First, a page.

All throughout the adventure I tried to imagine how I would act under the circumstances laid out by Fortschen. Perhaps this is why I am so moved by his work. I'd love to think I'd survive, but I simply can't imagine that would be the case.
First, Deaver is an excellent writer who understands and writes in the genre with the best of them. I think we are lucky a writer of his caliber would take on Bond at all. Bond movies are so anticipated and loved, they tend to be judged more by how few times you are forced to suspend belief than by how good the story really is. I must confess I carried the same anticipation into the reading of Carte Blanche. In this case, Deaver delivers in a very big way with a complex mystery that is as entertaining as it is realistic.Best of all, he gives Bond the sophistication and complexity he deserves.
I loved how Deaver used the contrast of proper police work to expose how Bond's 00 status allows him far more leeway than most law enforcement.
Bond, James Bond.
If you love good writing, excellent mystery, and believable suspense and of course James Bond, you'll love Carte Blanche!
Perhaps the better question is will I listen to the sequel, noble house again. I listened to and loved Noble House, but now I'm going back through it after reading Taipan. Both novels expose Clavell's masterful story telling and excellent research of Hong Kong culture. This combined with John Lee's performance makes for one of the best experiences Audible has offered.
No question it would be the sequel, Noble House. These books remind of Ken Follet's historical fiction as well. Great characters, the colorful and unforgettable culture of the Chinese...
This is set in NY shortly after WWII. It has all the flair of poetry, beatnicks, cigarettes in cases, martinis, black tie affairs and bohemian lifestyles in the Village. Winslow does such a great job with this the story became secondary. But this isn't to say its not a great story.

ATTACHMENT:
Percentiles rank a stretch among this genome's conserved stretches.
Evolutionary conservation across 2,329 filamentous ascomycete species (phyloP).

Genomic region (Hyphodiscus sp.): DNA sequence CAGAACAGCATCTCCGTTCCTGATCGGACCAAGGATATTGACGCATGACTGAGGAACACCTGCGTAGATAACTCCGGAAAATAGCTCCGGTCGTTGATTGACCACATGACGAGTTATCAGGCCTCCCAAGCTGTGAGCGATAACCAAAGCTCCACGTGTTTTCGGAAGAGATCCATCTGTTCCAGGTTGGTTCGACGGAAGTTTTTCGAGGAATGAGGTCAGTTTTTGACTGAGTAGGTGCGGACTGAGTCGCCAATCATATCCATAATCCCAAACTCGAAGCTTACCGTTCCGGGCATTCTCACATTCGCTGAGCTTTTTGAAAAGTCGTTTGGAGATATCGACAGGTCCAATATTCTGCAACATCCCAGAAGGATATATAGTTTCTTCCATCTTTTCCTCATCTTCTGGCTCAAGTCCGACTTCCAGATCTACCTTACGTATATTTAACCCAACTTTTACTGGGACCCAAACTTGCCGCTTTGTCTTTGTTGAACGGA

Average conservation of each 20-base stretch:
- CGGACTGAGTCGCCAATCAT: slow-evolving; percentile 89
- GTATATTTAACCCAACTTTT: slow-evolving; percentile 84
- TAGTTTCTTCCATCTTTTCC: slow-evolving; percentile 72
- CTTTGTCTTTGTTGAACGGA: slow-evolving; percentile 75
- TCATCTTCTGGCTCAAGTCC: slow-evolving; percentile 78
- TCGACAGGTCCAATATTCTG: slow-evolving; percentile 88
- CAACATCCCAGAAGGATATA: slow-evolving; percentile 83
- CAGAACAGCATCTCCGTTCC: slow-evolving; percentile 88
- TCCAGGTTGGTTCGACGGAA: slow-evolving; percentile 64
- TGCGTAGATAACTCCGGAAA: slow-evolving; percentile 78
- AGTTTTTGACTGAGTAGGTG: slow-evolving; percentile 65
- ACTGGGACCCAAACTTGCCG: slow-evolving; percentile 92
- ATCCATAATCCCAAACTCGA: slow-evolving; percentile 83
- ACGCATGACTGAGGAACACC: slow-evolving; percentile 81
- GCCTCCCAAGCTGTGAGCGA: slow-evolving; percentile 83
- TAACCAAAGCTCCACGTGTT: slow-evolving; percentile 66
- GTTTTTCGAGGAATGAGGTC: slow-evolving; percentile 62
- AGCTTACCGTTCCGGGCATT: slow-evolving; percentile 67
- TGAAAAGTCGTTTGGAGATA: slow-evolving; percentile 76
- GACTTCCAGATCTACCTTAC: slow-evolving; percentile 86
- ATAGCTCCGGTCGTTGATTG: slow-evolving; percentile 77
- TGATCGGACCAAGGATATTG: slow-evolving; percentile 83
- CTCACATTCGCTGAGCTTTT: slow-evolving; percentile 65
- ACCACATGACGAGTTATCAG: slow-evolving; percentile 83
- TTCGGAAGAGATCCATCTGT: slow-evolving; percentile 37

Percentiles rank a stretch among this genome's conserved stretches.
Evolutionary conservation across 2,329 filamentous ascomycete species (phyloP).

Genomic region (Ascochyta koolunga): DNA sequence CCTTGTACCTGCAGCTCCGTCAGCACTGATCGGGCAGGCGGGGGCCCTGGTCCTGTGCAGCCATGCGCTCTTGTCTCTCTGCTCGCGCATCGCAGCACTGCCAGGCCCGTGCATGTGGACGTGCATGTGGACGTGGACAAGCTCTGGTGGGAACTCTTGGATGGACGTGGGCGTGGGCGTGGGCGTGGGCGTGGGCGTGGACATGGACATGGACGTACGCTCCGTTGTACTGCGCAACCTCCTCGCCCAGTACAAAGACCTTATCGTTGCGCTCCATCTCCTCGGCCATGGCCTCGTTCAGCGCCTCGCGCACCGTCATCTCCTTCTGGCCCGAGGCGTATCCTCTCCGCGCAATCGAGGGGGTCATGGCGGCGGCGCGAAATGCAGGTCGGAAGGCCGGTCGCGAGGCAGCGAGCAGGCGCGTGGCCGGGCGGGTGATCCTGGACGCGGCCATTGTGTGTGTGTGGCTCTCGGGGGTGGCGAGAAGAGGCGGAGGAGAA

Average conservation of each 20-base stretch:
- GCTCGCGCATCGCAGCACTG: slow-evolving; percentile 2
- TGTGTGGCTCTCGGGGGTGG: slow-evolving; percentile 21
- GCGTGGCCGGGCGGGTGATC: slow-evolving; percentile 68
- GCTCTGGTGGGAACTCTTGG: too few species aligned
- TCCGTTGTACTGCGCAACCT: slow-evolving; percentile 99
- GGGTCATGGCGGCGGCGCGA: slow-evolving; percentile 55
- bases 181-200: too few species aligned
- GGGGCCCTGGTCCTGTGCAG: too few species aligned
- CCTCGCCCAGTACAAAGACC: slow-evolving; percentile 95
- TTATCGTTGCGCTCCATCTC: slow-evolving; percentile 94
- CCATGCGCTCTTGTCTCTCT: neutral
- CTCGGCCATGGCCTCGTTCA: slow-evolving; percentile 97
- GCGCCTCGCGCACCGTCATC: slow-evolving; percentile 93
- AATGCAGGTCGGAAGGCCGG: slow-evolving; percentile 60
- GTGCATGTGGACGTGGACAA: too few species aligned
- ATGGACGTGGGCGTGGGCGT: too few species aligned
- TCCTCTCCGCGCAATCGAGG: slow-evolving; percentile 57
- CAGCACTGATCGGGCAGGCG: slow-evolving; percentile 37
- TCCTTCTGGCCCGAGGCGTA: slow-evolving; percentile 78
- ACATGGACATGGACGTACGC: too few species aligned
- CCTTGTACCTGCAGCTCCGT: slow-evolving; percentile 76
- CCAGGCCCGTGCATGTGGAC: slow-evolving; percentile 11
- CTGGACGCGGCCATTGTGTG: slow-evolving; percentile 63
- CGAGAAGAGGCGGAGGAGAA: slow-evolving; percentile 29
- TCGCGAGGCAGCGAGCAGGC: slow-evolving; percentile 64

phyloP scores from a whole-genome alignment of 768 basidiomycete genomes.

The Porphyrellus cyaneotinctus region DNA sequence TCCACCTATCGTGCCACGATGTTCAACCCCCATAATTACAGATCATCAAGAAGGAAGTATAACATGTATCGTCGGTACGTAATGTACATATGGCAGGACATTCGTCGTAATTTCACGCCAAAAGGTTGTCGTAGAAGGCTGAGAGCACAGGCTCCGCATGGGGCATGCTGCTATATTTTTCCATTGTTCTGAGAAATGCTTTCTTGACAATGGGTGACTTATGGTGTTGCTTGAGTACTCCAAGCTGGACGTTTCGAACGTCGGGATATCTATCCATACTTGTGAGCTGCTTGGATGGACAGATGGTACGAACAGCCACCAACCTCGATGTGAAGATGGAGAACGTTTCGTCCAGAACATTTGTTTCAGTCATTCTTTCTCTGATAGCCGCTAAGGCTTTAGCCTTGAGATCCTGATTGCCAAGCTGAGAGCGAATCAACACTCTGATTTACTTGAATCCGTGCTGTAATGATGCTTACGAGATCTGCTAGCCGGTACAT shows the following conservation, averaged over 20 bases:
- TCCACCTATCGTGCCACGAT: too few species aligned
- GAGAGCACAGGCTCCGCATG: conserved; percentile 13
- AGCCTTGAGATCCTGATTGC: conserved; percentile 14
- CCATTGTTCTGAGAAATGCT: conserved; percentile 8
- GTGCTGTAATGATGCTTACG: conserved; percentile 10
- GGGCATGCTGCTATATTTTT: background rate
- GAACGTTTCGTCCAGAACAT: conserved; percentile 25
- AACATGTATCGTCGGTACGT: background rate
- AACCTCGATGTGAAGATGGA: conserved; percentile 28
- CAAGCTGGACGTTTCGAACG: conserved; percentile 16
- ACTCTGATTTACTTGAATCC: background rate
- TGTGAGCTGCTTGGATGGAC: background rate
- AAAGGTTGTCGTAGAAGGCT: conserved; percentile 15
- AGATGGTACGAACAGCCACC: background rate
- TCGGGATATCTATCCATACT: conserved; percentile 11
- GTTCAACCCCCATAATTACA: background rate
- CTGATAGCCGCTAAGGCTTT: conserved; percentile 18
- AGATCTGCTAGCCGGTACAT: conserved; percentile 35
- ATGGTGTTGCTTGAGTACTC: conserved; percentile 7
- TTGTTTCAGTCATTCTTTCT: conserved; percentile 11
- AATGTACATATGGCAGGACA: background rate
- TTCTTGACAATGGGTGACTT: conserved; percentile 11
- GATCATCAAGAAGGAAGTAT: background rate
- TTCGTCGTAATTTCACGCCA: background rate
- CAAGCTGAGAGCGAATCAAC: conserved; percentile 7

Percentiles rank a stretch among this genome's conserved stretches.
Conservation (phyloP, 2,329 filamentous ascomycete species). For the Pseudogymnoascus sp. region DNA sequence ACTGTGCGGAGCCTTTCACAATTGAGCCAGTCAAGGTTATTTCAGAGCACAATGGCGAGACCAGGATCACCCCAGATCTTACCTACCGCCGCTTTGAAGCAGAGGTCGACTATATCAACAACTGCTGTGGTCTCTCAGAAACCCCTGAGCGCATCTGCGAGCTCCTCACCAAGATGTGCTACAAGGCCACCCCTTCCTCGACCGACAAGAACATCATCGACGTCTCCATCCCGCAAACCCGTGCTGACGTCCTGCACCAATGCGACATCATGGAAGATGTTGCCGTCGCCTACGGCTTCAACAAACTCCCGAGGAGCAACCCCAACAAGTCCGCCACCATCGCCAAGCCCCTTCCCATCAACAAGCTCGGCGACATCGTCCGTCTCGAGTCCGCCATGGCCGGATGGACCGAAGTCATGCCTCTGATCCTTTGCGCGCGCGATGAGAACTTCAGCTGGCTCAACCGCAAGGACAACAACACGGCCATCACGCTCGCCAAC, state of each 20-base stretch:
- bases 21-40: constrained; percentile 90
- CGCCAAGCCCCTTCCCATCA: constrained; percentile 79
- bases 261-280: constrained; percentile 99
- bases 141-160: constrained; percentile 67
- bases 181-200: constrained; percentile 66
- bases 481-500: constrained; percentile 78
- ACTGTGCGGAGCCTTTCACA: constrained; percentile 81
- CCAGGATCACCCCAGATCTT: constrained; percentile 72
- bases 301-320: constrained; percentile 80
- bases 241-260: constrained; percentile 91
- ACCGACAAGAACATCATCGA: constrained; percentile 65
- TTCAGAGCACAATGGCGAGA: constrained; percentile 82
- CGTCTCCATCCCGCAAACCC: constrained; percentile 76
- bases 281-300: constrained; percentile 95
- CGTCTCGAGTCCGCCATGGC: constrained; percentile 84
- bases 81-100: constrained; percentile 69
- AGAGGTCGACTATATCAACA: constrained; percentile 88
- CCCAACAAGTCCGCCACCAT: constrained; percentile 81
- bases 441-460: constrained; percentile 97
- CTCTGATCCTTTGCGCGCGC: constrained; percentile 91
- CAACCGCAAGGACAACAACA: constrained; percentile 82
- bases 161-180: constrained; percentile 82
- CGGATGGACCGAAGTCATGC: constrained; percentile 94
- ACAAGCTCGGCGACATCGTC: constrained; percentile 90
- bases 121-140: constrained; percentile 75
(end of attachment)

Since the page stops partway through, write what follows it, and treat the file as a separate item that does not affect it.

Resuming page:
I liked the jazz scenes and the NY high society atmosphere. I enjoyed a documentary on Charles Mingus and the Duchess recently, a real person Winslow uses in this novel. This duchess really did patrol the late night jazz scene to help out stoned or drunk musicians during the 50s and 60s. Its scenes and characters like this that never fails to fascinate.
It has the feel of a darker version of Breakfast at Tiffany's, darker due to the intrigue.
Here is a masterpiece and maybe the best book I have found on Audible, yet it deals with perhaps the hardest subject matter there is in modern literature. There are so many reasons I love this book, its hard to rank them.
But let me start with Ray Porter's narration.I have listed him before in my top 3 performers, but there is no question this one makes him the top narrator on Audible. And that is from a library of over 800 titles. There are alot of emotions and even deadpan dialect within this book and Porter captures it all perfectly.
The story revolves around mental illness, a very sensitive and often tragic subject matter. It does not burden us with diagnosis, yet it blesses us with the healing power of excellent therapy. And there is the perfect amount of humor to keep us interested.
Perhaps what I loved most was Quick's use of classic American literature to provide clever and penetrating metaphors to tell us what the hero is actually facing and/or running from.
The Help. Its groundbreaking literature exmaning mental illness as opposed to race to reveal true human experience.
I couldn't stand the sound effects and music. It takes away from the book.
Silver Linings Playbook
He's mediocre, but the production was just bad.